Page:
Abnormalities of the rolling patterns frequently expose proximal to distal and distal to proximal sequencing errors, or proprioceptive inefficiency that may present during general motor tasks. Many adults have lost the ability to capture the power or utilize the innate relationship of the head, neck, and shoulders to positively affect coordinated movements.3

Rolling patterns should be assessed after ensuring proper mobility exists in the thoracic spine. Why? Stability exercises will not inherently correct a mobility problem. Adequate thoracic spine rotation is a prerequisite for rolling. If, during assessment, the different rolling tasks are not symmetrical and equal, then you should consider that foundational mobility or neuromuscular coordination may be compromised.

However, the body may also decrease mobility due to a fundamental loss of stability over time. The nervous system will "lock down" joints in an effort to gain stability lost from dysfunctional soft-tissue balance. It's a last-ditch "emergency brake" protective mechanism by the brain to gain critical stabilization.

Be proactive and assume stability is always a factor in rehabilitation programming. Determining where and when it fits into the program should be based on the individual client.

Rolling Tests / Corrections

The wonderful thing about rolling is that the test is also the corrective. If a client has difficulty rolling, the way to improve it is to have them do more rolling. How easy is that? However, we also need to give them some ways to make it a bit easier to train these rolling movements until they can do a fully functional, quality roll.

You do not want to make it too difficult for them. Make it challenging, but not difficult. Too much struggle or too much rolling at once can overwhelm the neurological system and the client may fall back on bad movement patterns. The brain will follow the path of least resistance and rely on faulty movement patterns to accomplish the intended task. Start with these five rolls on either side:

  • Supine to prone, upper-extremity driven
  • Prone to supine, upper-extremity driven
  • Supine to prone, lower-extremity driven
  • Prone to supine, lower-extremity driven
  • Hard roll (knee to opposite elbow)

Cuing (if necessary): 1) Look with the eyes and head. 2) Reach arm across body and turn head into shoulder. 3) Elongate the axis: make the axis (left) leg long – "reach"; make the axis (right) arm long – "reach." 4) Stay long through the axis. 5) Verbal sequence: "Reach-lift arm-look into shoulder-roll"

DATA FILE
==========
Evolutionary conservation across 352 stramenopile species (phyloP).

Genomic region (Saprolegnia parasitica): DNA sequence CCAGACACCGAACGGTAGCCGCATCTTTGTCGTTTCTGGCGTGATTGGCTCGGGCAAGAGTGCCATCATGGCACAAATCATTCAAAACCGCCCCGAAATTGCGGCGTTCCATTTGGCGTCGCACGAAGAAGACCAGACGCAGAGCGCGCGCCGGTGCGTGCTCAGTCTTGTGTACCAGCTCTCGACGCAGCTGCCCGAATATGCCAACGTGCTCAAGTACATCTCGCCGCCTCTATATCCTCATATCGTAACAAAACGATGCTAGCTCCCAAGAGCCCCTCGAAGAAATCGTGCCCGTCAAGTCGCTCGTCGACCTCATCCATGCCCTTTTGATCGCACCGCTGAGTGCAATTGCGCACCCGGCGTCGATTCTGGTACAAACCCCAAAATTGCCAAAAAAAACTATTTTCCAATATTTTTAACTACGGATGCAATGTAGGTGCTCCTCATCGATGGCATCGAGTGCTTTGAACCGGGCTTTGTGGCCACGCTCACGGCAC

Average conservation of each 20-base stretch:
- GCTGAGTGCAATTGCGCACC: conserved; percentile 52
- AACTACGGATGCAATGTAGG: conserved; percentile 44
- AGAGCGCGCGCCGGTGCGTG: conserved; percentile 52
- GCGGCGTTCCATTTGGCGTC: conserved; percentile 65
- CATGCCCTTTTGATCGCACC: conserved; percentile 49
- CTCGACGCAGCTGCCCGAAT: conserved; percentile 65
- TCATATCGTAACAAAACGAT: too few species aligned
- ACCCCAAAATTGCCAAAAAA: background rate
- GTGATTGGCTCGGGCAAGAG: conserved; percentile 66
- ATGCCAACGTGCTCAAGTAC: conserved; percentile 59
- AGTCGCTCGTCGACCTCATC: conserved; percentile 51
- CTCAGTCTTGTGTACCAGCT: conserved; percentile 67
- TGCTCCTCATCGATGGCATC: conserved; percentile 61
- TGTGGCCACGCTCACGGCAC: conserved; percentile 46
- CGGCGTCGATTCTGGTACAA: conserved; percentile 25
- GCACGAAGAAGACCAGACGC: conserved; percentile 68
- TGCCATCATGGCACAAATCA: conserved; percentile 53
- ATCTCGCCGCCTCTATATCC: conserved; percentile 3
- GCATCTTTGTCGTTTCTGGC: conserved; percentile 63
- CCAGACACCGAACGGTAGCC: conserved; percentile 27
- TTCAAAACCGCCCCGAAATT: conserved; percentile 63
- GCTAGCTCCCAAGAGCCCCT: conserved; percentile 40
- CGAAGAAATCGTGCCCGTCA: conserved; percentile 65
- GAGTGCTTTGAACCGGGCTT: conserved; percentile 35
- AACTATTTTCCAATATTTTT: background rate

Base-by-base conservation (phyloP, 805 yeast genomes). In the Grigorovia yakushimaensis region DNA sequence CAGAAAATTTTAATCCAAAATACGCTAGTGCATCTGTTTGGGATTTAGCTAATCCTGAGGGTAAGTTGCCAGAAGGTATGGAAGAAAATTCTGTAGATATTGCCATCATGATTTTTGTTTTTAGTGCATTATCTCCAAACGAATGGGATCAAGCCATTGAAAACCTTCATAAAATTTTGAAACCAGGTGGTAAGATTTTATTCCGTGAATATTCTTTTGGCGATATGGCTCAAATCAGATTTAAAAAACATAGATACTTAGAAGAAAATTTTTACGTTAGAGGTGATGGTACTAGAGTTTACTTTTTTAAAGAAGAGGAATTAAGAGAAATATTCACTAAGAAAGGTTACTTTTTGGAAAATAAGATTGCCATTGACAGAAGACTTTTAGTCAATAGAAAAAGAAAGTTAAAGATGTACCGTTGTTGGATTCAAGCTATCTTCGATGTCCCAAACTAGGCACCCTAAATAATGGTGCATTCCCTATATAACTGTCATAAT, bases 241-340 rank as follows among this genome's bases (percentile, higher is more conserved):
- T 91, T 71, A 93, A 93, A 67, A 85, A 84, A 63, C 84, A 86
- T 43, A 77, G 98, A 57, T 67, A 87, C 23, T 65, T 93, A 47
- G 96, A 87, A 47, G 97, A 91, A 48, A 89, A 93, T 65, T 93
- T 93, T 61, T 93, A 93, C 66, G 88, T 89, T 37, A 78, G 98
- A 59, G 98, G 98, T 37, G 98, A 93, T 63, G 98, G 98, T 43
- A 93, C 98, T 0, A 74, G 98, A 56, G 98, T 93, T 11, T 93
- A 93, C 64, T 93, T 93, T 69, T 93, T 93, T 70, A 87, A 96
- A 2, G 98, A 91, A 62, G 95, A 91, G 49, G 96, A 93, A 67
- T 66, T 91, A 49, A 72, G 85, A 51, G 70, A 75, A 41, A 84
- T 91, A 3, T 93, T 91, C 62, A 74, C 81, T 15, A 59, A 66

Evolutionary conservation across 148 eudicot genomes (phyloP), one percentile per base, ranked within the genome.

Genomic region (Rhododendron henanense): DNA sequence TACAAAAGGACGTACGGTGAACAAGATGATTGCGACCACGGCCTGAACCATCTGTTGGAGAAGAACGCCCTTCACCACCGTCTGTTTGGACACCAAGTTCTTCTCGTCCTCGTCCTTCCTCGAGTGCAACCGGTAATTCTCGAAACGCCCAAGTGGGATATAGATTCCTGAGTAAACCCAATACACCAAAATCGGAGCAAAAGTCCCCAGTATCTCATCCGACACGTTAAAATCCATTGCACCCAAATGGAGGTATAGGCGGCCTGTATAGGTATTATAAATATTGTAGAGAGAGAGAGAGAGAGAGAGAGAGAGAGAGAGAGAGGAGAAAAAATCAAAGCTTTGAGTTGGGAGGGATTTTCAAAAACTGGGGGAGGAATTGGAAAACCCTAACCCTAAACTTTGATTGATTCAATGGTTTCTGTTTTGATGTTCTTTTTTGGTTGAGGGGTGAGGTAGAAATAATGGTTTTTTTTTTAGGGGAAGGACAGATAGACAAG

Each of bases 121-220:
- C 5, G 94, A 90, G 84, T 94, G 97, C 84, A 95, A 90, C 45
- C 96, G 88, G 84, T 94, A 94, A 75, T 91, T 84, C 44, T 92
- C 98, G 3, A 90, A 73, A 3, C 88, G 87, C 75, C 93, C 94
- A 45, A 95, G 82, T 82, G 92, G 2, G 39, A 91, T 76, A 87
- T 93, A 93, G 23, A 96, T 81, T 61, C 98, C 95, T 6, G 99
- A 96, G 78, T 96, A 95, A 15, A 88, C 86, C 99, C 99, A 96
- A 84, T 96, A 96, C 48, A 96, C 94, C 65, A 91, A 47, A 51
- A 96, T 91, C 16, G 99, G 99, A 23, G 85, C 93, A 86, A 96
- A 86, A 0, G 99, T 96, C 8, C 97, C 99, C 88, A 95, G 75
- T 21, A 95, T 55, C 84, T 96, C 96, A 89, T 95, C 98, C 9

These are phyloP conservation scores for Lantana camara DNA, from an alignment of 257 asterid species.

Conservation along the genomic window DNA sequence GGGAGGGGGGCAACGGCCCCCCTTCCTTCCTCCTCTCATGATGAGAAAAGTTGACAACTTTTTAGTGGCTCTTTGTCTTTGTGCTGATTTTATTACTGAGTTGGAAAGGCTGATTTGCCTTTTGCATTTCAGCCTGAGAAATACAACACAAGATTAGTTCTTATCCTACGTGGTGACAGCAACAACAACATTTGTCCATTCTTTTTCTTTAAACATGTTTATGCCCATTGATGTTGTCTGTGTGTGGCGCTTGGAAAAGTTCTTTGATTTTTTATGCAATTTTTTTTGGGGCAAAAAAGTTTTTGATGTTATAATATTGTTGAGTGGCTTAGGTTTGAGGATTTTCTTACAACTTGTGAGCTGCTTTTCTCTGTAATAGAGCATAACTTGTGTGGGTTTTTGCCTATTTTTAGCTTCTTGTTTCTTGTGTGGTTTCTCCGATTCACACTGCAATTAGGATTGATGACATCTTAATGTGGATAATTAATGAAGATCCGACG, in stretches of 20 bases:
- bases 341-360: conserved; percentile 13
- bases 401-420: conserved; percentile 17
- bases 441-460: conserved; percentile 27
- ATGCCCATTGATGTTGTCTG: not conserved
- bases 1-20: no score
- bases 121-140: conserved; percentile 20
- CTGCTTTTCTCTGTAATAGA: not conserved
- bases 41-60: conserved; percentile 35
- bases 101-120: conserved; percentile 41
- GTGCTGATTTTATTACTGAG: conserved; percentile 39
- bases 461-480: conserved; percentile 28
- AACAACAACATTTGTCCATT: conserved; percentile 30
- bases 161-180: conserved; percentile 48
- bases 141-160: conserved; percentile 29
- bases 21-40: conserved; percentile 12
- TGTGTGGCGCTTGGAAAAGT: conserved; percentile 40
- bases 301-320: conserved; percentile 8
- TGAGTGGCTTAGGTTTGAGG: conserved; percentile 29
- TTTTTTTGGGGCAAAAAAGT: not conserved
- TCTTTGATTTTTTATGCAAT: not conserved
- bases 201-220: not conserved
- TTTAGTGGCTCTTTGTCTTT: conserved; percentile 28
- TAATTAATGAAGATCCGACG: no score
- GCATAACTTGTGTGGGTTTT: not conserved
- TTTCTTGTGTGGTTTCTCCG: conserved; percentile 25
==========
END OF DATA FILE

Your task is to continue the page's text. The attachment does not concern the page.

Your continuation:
Key component: Turning and using the head is the secret to completing a successful rolling pattern. You cannot power this movement. It must be a neurological corrective. Clients will notice an immediate change in ease of movement when they stress the eyes and neck turning.

What to look for if they have difficulty rolling: The clientmay suffer from decreased mobility in the cervical spine, hip, shoulder or thoracic spine. Try some soft-tissue techniques, such as foam rolling or trigger-point rolling using a tennis ball, and then recheck the patterns for improvement. If you find improvement in rolling in regard to effort of movement and overall increased motion, work on the soft-tissue prior to rolling.

Progressions: Supine upper extremity > Prone upper extremity > Supine lower extremity > Prone lower extremity > Hard roll bilateral. (Hard-roll movements require precision control of prior supine and lateral rolls before attempting.)

Rolling patterns are a great way to teach a patient how to feel disassociation from the upper and lower parts of the body. This is vital in relationship to the performance of everyday tasks. Make rolling assessments part of every client evaluation to increase the success of long-term maintenance. Do not build strength and mobility without locking in stability. For clients who cannot move well, this drill will be their primary rehabilitation program. Patients will move better and use muscles they never knew existed. That's a good thing.

References

  1. Cook G, Kiesel K, Plisky P. "The Selective Functional Movement Assessment: An Integrated Model to Address Regional Interdependence" (lecture/presentation), 2010.
  2. Gill L, Cook G, Voight M, Hoogenboom B. Using rolling to develop neuromuscular control and coordination of the core and extremities of athletes. NAJSP, May 2009;4(2):70-82.
  3. Cech DJ, Martin S. Functional Movement Development Across the Lifespan, 2nd Edition. Philadelphia, PA: WB Saunders; 2002.

Click here for more information about Perry Nickelston, DC, FMS, SFMA.